Memorial Concert for Claudio Abbado, Concert Hall of KKL Lucerne, April 6, 2014: Schubert “Unfinished” Symphony (lst movement); Berg Violin Concerto; Mahler Symphony No. 3 (last movement). Isabelle Faust (violin), Lucerne Festival Orchestra, Andris Nelsons (conductor). (Accentus Music Blu-ray Disc ACC 10319). Total Time: 98:57
By Paul E. Robinson
DIGITAL REVIEW — When Claudio Abbado died on Jan. 20, 2014, at the age of 80, he was a beloved figure. In 2003, when ill health began to interfere with his ability to function effectively in a music director position, the Lucerne Festival created an orchestra just for him. For the next 10 years, Abbado conducted this orchestra several times each August at the festival. These concerts became the stuff of legend. Musicians from many of Europe’s greatest orchestras — among them the Berlin Philharmonic, the Vienna Philharmonic, and the Amsterdam Royal Concertgebouw — dropped everything to come and play for Abbado. This wasn’t a job for them; it was an opportunity to make music with a conductor they loved. Fortunately, most of those Lucerne Festival Orchestra concerts were documented in video recordings and released commercially.
This memorial concert was given in Lucerne just a few months after Abbado’s death. The musicians gathered to honor their fallen maestro and Andris Nelsons was invited to conduct. The concert began with the orchestra playing the first movement from Schubert’s “Unfinished” Symphony without a conductor, beautifully and probably much as Abbado would have conducted it.
Next on the program was a reading of Brot und Wein (Bread and Wine), a philosophical elegy about life and death by Friedrich Hölderlin. The great Swiss actor Bruno Ganz, one of Abbado’s closest friends, spoke simply and clearly so that each word could be understood and relished.
Abbado loved Alban Berg’s music and was one of its greatest interpreters. He had conducted the Violin Concerto several times with Isabelle Faust as soloist and they had recently recorded it. With Nelsons on the podium, Faust gave a heartfelt performance with the orchestra.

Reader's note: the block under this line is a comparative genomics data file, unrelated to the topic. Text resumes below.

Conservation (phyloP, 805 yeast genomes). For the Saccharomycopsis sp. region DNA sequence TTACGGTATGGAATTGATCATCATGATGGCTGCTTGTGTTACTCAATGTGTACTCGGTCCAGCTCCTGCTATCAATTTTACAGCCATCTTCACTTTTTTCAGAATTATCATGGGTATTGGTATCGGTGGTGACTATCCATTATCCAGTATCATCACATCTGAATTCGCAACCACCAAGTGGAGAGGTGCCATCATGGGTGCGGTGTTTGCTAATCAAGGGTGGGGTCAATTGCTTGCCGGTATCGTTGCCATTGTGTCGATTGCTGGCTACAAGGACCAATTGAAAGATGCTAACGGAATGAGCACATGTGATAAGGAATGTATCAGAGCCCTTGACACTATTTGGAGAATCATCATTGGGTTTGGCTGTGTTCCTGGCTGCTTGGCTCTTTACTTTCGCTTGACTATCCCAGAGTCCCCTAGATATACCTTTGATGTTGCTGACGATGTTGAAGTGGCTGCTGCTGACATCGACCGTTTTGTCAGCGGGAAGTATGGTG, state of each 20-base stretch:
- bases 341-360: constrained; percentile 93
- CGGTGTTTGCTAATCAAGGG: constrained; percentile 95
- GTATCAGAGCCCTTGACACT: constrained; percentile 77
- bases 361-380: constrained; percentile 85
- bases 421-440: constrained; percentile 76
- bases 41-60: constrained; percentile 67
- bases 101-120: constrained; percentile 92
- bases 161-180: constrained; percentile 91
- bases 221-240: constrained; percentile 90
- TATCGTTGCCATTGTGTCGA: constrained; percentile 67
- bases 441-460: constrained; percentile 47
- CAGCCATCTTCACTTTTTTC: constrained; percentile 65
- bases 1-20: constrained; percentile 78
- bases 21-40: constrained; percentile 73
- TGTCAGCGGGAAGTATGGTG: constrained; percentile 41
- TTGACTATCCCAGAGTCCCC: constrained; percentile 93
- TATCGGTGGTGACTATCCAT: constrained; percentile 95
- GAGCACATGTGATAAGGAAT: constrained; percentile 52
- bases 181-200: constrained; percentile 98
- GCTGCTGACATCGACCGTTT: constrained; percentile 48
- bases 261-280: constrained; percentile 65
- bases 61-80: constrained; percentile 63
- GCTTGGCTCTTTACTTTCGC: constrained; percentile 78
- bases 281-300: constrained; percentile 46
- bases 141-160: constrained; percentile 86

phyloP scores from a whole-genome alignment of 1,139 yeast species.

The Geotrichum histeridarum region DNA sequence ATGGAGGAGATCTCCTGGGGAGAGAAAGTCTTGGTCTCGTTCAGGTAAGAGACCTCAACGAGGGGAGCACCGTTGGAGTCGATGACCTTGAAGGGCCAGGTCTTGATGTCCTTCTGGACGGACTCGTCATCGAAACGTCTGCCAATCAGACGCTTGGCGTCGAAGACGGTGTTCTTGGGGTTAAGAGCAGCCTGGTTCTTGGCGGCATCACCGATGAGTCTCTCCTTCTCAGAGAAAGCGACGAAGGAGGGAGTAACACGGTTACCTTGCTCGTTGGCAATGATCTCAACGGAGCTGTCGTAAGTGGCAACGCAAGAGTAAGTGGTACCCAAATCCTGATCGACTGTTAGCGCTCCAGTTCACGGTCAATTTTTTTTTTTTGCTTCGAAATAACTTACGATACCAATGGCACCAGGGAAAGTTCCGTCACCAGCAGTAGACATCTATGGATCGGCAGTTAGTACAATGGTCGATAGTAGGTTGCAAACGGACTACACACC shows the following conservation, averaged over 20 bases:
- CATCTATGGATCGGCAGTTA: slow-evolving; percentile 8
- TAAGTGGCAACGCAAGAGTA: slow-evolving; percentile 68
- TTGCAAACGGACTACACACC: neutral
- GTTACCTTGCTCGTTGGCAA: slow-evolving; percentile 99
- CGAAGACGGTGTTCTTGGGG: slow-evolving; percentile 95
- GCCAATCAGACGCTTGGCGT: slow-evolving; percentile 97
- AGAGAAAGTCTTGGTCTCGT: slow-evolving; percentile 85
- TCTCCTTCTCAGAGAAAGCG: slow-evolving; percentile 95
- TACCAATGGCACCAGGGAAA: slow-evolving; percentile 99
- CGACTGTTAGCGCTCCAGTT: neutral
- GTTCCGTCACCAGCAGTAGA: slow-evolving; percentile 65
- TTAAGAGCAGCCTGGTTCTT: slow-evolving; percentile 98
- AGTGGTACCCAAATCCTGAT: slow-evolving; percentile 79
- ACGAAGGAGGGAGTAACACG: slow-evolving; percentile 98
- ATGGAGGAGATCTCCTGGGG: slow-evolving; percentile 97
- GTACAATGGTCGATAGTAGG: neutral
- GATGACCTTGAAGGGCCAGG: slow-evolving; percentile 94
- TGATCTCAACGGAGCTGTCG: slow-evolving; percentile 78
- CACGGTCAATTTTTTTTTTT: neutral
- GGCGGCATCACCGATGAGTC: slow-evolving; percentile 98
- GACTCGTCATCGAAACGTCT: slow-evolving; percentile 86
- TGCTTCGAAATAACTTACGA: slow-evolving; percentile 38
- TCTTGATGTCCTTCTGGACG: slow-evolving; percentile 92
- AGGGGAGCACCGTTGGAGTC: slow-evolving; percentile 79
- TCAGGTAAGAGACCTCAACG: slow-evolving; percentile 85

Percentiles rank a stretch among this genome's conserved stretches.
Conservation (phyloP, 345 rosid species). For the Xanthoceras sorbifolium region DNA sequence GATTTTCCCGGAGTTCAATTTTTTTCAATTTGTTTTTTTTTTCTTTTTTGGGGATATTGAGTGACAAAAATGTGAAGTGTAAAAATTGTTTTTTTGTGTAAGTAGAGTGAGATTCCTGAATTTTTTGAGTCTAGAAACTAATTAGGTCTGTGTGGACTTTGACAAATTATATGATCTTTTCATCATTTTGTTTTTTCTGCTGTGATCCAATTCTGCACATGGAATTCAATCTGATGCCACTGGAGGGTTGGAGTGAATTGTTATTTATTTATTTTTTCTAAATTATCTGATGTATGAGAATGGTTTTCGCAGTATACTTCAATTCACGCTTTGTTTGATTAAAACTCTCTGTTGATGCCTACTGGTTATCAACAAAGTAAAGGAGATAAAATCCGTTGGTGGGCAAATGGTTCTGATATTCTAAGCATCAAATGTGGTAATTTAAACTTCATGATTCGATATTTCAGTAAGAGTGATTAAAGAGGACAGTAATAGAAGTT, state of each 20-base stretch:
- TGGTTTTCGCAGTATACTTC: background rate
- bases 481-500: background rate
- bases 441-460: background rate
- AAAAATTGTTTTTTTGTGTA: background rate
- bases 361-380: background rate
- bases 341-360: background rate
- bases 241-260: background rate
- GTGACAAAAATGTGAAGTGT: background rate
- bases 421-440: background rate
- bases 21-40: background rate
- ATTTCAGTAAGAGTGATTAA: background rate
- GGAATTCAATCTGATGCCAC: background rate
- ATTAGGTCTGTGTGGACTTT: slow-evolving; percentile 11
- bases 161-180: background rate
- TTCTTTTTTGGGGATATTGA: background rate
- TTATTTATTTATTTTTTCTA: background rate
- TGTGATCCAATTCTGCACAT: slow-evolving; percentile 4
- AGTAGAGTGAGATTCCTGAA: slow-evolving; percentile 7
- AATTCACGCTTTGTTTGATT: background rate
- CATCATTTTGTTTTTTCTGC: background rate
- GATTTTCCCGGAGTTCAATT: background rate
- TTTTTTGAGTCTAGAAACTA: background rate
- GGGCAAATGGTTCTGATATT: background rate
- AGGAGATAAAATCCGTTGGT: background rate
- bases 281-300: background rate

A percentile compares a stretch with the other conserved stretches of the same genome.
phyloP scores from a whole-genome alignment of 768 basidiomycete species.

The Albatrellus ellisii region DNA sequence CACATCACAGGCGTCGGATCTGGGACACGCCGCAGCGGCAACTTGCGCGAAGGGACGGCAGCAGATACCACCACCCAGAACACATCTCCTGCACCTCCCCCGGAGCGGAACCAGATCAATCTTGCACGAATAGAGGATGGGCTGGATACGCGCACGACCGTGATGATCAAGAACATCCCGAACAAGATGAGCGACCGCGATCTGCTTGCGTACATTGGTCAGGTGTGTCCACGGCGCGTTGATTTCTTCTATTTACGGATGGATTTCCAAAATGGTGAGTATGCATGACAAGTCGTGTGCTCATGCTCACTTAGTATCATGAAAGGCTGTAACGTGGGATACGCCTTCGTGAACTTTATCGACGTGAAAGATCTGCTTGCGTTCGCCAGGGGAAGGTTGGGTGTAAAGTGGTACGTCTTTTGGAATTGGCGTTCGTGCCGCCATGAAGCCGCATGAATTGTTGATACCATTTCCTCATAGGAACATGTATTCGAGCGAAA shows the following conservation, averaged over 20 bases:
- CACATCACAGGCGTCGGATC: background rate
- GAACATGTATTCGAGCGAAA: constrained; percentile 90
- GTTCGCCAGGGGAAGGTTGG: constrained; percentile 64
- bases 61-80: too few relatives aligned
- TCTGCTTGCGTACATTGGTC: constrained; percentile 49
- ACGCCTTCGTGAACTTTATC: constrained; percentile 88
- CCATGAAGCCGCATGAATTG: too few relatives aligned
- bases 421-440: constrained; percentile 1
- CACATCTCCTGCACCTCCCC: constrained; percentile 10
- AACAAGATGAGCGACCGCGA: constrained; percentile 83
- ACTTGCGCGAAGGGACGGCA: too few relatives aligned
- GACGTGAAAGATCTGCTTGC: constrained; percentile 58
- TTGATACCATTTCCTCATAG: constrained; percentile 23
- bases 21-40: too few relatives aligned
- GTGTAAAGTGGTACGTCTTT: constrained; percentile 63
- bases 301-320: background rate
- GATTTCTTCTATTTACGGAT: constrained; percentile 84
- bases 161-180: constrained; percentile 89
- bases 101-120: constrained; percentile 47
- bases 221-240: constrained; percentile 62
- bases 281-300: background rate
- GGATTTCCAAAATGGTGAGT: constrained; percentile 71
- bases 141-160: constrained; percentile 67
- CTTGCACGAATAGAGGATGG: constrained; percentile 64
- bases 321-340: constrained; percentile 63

Without question, the performance of the last movement from the Mahler’s Third Symphony was the highlight of the concert. (The final moments are captured in the last part of the video, above.) In a word, it was devastating. In a lifetime of concert going, I have rarely experienced such a committed performance of any music. The music itself is profoundly moving, and coupled with the sadness of the occasion and the musicians’ need to express their loss, the performance became a spiritual catharsis.
The concertmaster on this occasion was Sebastian Breuninger, one of the first concertmasters of the Leipzig Gewandhaus Orchestra. He could hardly contain his emotion as he played and that set the tone for the rest of the musicians. By end of the movement, many players were in tears. And no wonder. The playing was uncommonly beautiful and expressive; each note in each phrase was given special attention by every musician.
By the time we had got to the powerful closing section, I was emotionally wrung out. When the three trumpets and trombone began to play their hushed chorale, I must confess that I lost it. For me, this is one of the most touching passages in all Mahler, and the way Nelsons and his players performed it may have brought a bittersweet smile to the faces of both Abbado and the composer. The climaxes were overwhelming, a release of pent-up emotion that was glorious. With principal trumpet and long-time Abbado loyalist Reinhold Friedrich leading the magnificent brass section, conductor and players somehow managed to combine maximum volume with beautiful tone. At the end of this exhilarating performance, there was utter silence, and it held for several minutes. When the applause began, it came as a release for audience and musicians alike. Abbado’s spirit was in the air and everyone present seemed touched by it.